Seeing the World in a Grain of Sand
José Andrade has got the dirt on dirt. An associate professor of civil and mechanical engineering at Caltech, Andrade will discuss how the actions of a few grains of sand can affect landslides, earthquakes, and even Mars rovers. He will be speaking at 8:00 p.m. on Wednesday, November 28, 2012, in Caltech's Beckman Auditorium. Admission is free.
Q: What do you do?
A: I study the behavior of granular materials. These can be many things: granular materials are the second-most-manipulated materials on Earth, after water. Some of the best examples are soils, like sand; rocks; and construction materials, like concrete. I make computational models that try to capture the behavior of these materials—for instance, to simulate landslides, or the beginning of an earthquake, or the interaction of a rover wheel and martian soil.
Q: Why is this cool?
A: It's cool because these materials are very complex, although they look very simple and innocent on a small scale. When you look at sand, the grains interacting with each other seem very simple. But their behavior as a bulk material is very complex. So even though at a fundamental level they may be governed by an innocent-looking equation—let's say F = ma, or force equals mass times acceleration—once they get together in a landslide it's not that simple. This dichotomy is really attractive to me, and leads to some really cool work in terms of modeling. You have millions of grains in an avalanche, so we want to keep the F = ma for each grain but somehow do the calculations at a coarser scale. The challenge is to capture the essence of the physics without the complexity of applying it to each grain in order to devise models that work at the landslide level.
Q: How did you get into this line of work?
A: I took apart a lot of stuff as a kid, to the great displeasure of my parents. Doorknobs were a big specialty for me. I was fairly successful reassembling them, but I also used to take apart clocks. They were amazing devices, but most of the time I couldn't put them back together. And then I got into radios, and then TVs. I usually failed to put them back together to their pristine state, and that's where I used to get in trouble. One of my big hobbies was to open cassettes—remember them?—and make mix tapes. I was fairly successful cutting up and reassembling tapes and being able to play them.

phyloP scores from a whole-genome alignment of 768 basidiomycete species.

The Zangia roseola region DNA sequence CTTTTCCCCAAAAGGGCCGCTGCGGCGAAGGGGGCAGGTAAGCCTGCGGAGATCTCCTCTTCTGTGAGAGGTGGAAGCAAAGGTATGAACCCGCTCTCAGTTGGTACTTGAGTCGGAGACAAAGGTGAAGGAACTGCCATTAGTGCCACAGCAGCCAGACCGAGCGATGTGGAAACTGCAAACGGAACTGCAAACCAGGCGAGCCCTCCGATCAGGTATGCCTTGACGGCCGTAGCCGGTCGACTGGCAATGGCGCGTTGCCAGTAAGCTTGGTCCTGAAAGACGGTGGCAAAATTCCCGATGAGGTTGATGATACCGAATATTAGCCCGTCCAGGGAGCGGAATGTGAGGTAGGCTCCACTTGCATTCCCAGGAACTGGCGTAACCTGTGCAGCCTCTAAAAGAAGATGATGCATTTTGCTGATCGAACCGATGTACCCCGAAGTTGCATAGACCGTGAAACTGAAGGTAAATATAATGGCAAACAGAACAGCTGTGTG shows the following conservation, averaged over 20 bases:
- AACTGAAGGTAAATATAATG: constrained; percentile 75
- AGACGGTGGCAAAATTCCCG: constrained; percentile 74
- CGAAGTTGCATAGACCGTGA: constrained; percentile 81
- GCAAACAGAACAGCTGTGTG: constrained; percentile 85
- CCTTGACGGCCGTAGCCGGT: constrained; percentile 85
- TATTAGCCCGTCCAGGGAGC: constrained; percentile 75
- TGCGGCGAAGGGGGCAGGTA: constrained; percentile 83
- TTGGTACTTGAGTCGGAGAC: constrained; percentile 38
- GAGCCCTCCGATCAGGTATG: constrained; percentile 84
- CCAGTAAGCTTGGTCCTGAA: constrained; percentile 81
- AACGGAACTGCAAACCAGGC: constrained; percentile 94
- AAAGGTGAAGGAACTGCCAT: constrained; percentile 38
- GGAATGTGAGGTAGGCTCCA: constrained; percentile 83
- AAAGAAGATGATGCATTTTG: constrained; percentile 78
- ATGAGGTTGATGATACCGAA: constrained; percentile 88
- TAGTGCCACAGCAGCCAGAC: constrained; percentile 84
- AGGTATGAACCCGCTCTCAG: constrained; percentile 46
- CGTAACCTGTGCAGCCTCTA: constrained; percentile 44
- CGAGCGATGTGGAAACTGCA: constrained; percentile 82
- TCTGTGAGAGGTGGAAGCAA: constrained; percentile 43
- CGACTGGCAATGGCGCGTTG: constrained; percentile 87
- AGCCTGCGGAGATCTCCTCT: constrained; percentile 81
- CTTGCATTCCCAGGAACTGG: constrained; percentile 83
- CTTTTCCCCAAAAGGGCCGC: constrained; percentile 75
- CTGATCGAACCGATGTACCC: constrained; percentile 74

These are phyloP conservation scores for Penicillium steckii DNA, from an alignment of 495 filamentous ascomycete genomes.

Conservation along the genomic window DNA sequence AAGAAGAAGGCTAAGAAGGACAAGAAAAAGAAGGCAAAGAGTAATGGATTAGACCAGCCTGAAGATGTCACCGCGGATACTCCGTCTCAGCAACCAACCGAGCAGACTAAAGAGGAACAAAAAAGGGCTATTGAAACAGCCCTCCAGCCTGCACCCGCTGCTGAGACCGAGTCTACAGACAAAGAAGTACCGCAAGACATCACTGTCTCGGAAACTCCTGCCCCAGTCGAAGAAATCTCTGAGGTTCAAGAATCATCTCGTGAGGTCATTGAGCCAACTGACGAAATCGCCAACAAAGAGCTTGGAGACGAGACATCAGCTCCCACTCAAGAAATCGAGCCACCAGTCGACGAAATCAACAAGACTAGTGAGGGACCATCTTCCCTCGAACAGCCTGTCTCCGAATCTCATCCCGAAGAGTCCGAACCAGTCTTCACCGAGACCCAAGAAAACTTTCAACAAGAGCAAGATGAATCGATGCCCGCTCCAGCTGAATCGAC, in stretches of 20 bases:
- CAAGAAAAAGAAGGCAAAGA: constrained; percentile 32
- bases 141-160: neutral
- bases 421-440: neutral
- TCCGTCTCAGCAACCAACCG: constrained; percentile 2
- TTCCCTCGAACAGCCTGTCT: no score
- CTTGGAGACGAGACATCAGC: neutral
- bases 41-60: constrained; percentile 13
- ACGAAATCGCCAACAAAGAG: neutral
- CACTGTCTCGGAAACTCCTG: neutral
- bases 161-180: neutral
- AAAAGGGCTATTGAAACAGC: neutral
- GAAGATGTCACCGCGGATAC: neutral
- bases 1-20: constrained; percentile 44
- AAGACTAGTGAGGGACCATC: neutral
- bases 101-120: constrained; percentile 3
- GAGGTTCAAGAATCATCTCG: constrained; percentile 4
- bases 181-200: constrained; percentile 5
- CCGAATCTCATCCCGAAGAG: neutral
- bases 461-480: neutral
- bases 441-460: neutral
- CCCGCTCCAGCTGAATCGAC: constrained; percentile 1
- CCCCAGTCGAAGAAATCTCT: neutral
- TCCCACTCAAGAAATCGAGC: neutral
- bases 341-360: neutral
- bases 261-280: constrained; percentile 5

In college I started out as a civil engineer, a structural engineer, but I developed a passion for mechanics, which is the relationship between forces and deformations. And in grad school I discovered my passion for geologic materials, for granular materials, and for modeling. But it was still geared toward engineering—I just went from thinking about what's on top to looking at the things underneath. And that's a cool, and at the same time a sad part about what we do: when we're doing a good job, nothing interesting happens. As one of my colleagues says, our best work is underneath the building, where nobody sees it. It's only when things fall apart . . .
It wasn't until I came to Caltech that I started to move toward the science side—landslides, planetary science, rovers crawling around. I never thought 10 years ago I'd be doing work on Mars. Not at all.
Named for the late Caltech professor Earnest C. Watson, who founded the series in 1922, the Watson Lectures present Caltech and JPL researchers describing their work to the public. Many past Watson Lectures are available online at Caltech's iTunes U site.